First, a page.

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The season finale isn't pretty for the offense, but it's worth next week off, is the Bucs first win when the kickoff is below 40 degrees and is their 12th win of the season.
By RICK STROUD, Times Staff Writer
© St. Petersburg Times
published December 30, 2002
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Tampa Bay beat the Chicago Bears and the weather, breaking its 21-game winless streak in cold-weather games.
With the temperature at kickoff of 38 degrees -- the Bucs had never won in under 40 -- Tampa Bay thawed out enough on offense to produce five Martin Gramatica field goals and defeat the Bears 15-0.
In addition to earning their franchise-record 12th victory, the Bucs were bestowed the No. 2 seed in the NFC and will receive a first-round bye.
The gift was made possible several hours before kickoff when the New York Jets routed Green Bay 42-17, enabling the Bucs to knock the Packers to No. 3 by virtue of owning the tiebreaker.
Tampa Bay will host the NFC divisional playoff game Jan. 11 or 12 at Raymond James Stadium.
"The situation we let get away from us Monday was put right back in our laps here," defensive tackle Warren Sapp said. "You can't ask for anything better than that, than to have the table set for you. The only thing we had to do was sit down and eat. This is a greedy ballclub once you give us something right in front of us. We ate everything on the table and got us a bye."
The Bucs could use the extra week of rest if for no other reason than to hope starting quarterback Brad Johnson can return to the lineup for the first time since sustaining a lower back contusion at Detroit Dec. 15.
In 12 quarters without Johnson, the Bucs have one touchdown.
After the game, Johnson did little to defuse reports he has a stress fracture in his back, but he was emphatic about his return.
"I'm playing," he said. "It didn't matter when I had a cracked rib. It didn't matter. I'll be able to play. I felt like I could've gone if they needed me tonight. I'll be at practice Wednesday."
The Bucs will play the highest remaining seed from the wild-card games: Atlanta (sixth seed) at Green Bay (third) Saturday, the Giants (fifth) at San Francisco (fourth) Sunday.
The Philadelphia Eagles, despite losing to the Giants Saturday, have homefield advantage throughout the playoffs.
The last time the Bucs had a first-round bye, after winning the NFC Central in 1999, they beat Washington in the divisional playoff before losing to the Rams 11-6 in the NFC Championship Game in St. Louis.
"I've been here before," Sapp said. "I know what it's like to be watching football on the weekend and then be waiting for that guy that's playing on the NFL Ticket to come see you. I've got no beef with that. And then it's just 60 minutes anywhere in the world for the Greatest Show on Earth. I've been there before. I've been there with impossible odds."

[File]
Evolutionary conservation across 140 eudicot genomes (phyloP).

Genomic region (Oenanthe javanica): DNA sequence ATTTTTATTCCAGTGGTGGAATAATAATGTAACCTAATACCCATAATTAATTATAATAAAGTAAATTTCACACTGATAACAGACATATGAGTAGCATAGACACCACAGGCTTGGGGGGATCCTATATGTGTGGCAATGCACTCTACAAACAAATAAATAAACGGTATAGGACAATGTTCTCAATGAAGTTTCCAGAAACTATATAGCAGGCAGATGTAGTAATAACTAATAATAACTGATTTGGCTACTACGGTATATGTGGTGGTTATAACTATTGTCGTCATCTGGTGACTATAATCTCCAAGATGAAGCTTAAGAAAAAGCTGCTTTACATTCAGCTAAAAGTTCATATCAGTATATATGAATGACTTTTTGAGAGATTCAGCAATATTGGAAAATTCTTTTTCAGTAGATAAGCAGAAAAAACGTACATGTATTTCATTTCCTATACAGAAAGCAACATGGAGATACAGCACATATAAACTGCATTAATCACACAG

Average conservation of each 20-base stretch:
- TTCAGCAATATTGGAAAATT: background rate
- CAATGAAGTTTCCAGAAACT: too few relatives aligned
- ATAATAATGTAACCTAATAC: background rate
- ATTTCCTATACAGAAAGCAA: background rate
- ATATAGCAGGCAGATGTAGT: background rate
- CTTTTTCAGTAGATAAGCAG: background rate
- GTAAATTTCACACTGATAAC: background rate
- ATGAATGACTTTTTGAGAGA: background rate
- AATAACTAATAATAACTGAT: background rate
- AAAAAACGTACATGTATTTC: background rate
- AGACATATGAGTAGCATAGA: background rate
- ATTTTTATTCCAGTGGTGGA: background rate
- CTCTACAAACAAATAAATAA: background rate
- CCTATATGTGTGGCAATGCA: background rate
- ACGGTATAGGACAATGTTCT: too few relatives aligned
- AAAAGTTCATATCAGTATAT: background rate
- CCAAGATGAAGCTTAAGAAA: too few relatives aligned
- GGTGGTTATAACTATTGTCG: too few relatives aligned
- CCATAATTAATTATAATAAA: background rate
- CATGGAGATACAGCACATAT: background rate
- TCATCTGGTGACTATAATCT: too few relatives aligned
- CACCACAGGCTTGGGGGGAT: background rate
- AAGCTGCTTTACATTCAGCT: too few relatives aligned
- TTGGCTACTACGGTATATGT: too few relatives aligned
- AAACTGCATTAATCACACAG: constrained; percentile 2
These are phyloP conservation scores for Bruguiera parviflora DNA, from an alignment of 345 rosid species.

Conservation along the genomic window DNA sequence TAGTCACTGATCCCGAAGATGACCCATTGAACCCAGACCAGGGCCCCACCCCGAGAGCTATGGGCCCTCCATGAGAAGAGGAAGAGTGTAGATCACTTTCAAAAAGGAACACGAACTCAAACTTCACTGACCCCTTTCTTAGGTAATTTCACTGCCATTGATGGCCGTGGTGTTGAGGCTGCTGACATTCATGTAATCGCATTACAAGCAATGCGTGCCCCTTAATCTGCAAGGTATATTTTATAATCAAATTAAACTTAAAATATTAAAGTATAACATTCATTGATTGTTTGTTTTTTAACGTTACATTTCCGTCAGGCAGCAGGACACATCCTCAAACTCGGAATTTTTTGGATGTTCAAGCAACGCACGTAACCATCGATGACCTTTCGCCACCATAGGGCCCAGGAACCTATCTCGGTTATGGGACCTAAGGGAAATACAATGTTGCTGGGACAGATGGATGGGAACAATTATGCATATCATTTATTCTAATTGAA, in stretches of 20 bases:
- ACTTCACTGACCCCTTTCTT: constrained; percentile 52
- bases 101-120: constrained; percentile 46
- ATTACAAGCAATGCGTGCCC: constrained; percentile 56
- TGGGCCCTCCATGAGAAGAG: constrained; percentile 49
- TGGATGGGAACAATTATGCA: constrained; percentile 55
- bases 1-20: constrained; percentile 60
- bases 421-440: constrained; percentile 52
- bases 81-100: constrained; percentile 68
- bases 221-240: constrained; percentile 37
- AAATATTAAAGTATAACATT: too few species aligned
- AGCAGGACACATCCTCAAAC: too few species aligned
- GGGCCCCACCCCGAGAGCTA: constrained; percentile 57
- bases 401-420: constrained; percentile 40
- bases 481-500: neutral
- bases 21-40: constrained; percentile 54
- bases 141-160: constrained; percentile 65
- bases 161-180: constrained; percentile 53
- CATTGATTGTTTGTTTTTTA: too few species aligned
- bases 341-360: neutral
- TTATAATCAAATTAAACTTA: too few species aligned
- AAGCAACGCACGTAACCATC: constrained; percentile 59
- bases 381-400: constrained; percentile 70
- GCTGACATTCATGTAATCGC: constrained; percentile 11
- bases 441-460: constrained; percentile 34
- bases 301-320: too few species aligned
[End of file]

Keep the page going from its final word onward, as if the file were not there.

Backup quarterback Rob Johnson, making his second start of the season, had another slow start. He completed 16 of 25 passes for 134 yards and was sacked five times, three in his first 10 plays.
Fortunately for the Bucs, their top-ranked defense could feast on the first NFL start by rookie Henry Burris, the Bears No. 3 quarterback. Since '97, Tampa Bay is 8-1 against rookie quarterbacks.
Wanting to redeem itself after lackluster performances at Detroit and Monday night against Pittsburgh, the Bucs defense was dominating in recording its second shutout of the season. Tampa Bay constantly chased Burris (7-of-19 for 78 yards, 10.3 rating) from the pocket and intercepted him four times, including two by cornerback Brian Kelly.
"We knew it was going to be a tough night for him," Sapp said. "We just needed to get enough points to seal this thing off for him. Once 12 went through, we knew we pretty much sealed it. There wasn't no way we were going to give up three scores. No way."
Nine of the Bucs' 15 points came off turnovers. Linebacker Derrick Brooks' 44-yard return of his fifth interception of the season set up Gramatica's 32-yard field goal. Kelly's seventh and eighth picks of the season set up two field goals, and Dwight Smith's interception led to Gramatica's fifth.
Tampa Bay struggled on offense from the outset, relying mostly on its rushing game to take the pressure off Johnson.
But Tampa Bay took advantage of the Bears' 26th-ranked defense against the run. Michael Pittman had his best game, rushing for a season-high 90 yards on 21 carries and catching two passes for 28 yards.
Before the Bucs took the field, they were stoked by watching the Jets demolish the Packers.
"That was big," receiver Keyshawn Johnson said. "We had our little 12-inch TV in here watching the game and paying close attention."
Also big was the Bucs' ridding themselves of the belief they can't win in cold weather. The Bucs could end up playing the NFC Championship Game at Veterans Stadium.
"How 'bout that? It's something," coach Jon Gruden said. "It's a milestone, really, tonight. Winning 12 games, it's the first time we've been able to do that. We made sure the thermometer was accurate. We accomplished something big."
But nothing the Bucs gained was bigger than an extra week of rest for Brad Johnson. Without its starting quarterback, Tampa Bay has produced nine field goals and one TD.
Gruden said reports Johnson's injury involves a fracture were false.
"There's a lot of people reporting a lot of things and not a lot of these reports are coming from our training staff," Gruden said. "Those are false and inaccurate."
Besides, Sapp says it's Brad Johnson's time to take control of the huddle.
"He's been gone what? Two or three weeks? Shoot, at some point he's going to go back or we're going to shoot his a--," Sapp said. "Either you're playing or you ain't.
"Let him rest. We went out and shouldered the load for him. Now it's his turn to carry us."
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